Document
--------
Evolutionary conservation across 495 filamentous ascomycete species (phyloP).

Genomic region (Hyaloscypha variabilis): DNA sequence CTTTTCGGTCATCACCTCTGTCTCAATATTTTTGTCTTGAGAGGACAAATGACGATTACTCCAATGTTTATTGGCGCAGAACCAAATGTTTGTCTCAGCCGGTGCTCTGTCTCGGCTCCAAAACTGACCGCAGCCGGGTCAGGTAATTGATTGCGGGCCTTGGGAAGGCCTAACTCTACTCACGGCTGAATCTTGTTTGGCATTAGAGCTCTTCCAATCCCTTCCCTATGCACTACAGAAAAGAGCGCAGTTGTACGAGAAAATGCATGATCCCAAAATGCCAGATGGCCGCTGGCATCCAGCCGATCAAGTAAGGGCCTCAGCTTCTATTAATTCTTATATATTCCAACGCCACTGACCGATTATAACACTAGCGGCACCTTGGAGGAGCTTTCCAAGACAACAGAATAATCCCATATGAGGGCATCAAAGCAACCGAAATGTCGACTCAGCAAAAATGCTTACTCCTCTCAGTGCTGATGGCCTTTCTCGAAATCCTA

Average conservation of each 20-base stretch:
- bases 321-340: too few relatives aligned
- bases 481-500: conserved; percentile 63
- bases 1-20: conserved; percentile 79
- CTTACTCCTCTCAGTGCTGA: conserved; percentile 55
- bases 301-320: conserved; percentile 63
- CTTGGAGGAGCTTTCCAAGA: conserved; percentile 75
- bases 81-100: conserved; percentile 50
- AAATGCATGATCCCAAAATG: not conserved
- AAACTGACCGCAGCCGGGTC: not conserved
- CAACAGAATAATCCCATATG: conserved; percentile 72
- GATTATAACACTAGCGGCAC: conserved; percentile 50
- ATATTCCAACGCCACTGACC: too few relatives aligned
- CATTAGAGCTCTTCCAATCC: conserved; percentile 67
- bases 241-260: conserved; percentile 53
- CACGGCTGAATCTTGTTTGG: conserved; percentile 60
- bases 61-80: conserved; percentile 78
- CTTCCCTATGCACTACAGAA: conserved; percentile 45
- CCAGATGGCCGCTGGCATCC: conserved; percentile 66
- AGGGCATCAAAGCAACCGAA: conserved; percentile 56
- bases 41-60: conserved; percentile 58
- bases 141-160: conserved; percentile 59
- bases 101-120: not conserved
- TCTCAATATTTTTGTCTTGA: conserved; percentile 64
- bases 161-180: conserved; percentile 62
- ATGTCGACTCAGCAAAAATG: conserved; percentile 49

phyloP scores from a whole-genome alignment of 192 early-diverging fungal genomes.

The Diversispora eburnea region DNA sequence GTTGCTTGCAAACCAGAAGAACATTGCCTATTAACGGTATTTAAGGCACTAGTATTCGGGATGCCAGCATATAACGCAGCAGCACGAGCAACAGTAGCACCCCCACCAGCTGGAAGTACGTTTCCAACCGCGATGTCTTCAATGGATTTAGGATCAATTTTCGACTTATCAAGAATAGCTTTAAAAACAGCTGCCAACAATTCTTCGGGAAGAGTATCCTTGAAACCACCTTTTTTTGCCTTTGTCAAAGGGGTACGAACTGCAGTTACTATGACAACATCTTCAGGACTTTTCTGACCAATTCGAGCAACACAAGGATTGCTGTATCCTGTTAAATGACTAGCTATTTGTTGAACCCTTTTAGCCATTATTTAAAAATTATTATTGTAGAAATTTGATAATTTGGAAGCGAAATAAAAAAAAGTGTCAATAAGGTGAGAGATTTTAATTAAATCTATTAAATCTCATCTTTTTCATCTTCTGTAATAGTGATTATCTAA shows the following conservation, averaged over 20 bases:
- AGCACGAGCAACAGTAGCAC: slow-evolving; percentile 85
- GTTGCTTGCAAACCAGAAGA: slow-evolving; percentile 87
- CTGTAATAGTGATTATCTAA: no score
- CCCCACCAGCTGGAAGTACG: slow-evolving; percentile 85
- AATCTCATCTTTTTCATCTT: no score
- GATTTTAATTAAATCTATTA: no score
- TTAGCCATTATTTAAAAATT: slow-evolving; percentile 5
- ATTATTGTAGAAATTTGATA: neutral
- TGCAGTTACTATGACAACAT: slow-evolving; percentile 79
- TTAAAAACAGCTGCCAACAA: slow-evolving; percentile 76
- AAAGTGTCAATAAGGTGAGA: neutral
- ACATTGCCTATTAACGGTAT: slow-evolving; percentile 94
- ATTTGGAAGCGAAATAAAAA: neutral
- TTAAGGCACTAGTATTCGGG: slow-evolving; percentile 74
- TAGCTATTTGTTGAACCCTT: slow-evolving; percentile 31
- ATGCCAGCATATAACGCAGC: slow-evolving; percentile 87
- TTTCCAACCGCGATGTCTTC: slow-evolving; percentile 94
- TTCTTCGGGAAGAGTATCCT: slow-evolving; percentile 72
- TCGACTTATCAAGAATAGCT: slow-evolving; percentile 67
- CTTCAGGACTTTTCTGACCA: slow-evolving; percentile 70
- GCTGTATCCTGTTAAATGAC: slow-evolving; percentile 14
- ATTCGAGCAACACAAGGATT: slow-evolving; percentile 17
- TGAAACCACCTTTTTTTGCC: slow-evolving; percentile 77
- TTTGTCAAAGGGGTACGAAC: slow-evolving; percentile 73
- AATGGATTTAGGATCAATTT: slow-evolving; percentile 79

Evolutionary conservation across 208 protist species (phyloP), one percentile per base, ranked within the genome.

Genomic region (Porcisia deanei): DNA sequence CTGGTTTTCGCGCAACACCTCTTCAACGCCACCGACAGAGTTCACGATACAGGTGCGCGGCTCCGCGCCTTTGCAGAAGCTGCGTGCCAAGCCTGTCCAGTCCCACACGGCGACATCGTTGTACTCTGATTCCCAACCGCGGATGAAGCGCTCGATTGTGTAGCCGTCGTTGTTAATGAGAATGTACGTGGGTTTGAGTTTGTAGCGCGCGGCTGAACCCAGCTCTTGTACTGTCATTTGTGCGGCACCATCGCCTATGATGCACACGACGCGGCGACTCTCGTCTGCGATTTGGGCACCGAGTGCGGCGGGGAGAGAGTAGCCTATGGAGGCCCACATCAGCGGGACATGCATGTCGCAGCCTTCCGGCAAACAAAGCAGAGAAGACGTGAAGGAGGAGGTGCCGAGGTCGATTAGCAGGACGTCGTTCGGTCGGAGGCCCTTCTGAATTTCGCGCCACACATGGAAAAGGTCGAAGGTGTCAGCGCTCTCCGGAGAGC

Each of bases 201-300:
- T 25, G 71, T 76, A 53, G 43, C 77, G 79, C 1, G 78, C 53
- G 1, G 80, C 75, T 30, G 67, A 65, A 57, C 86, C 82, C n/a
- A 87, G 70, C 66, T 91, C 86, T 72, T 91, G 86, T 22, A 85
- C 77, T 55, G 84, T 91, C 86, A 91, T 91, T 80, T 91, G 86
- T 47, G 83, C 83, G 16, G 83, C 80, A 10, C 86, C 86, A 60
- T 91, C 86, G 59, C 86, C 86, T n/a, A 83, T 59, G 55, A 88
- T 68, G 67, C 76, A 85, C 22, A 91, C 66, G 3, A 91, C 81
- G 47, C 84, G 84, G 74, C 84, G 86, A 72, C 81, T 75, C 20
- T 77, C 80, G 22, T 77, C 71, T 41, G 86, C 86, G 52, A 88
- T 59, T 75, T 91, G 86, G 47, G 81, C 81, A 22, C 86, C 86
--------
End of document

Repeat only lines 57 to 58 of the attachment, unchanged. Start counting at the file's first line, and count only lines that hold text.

Genomic region (Porcisia deanei): DNA sequence CTGGTTTTCGCGCAACACCTCTTCAACGCCACCGACAGAGTTCACGATACAGGTGCGCGGCTCCGCGCCTTTGCAGAAGCTGCGTGCCAAGCCTGTCCAGTCCCACACGGCGACATCGTTGTACTCTGATTCCCAACCGCGGATGAAGCGCTCGATTGTGTAGCCGTCGTTGTTAATGAGAATGTACGTGGGTTTGAGTTTGTAGCGCGCGGCTGAACCCAGCTCTTGTACTGTCATTTGTGCGGCACCATCGCCTATGATGCACACGACGCGGCGACTCTCGTCTGCGATTTGGGCACCGAGTGCGGCGGGGAGAGAGTAGCCTATGGAGGCCCACATCAGCGGGACATGCATGTCGCAGCCTTCCGGCAAACAAAGCAGAGAAGACGTGAAGGAGGAGGTGCCGAGGTCGATTAGCAGGACGTCGTTCGGTCGGAGGCCCTTCTGAATTTCGCGCCACACATGGAAAAGGTCGAAGGTGTCAGCGCTCTCCGGAGAGC

Each of bases 201-300: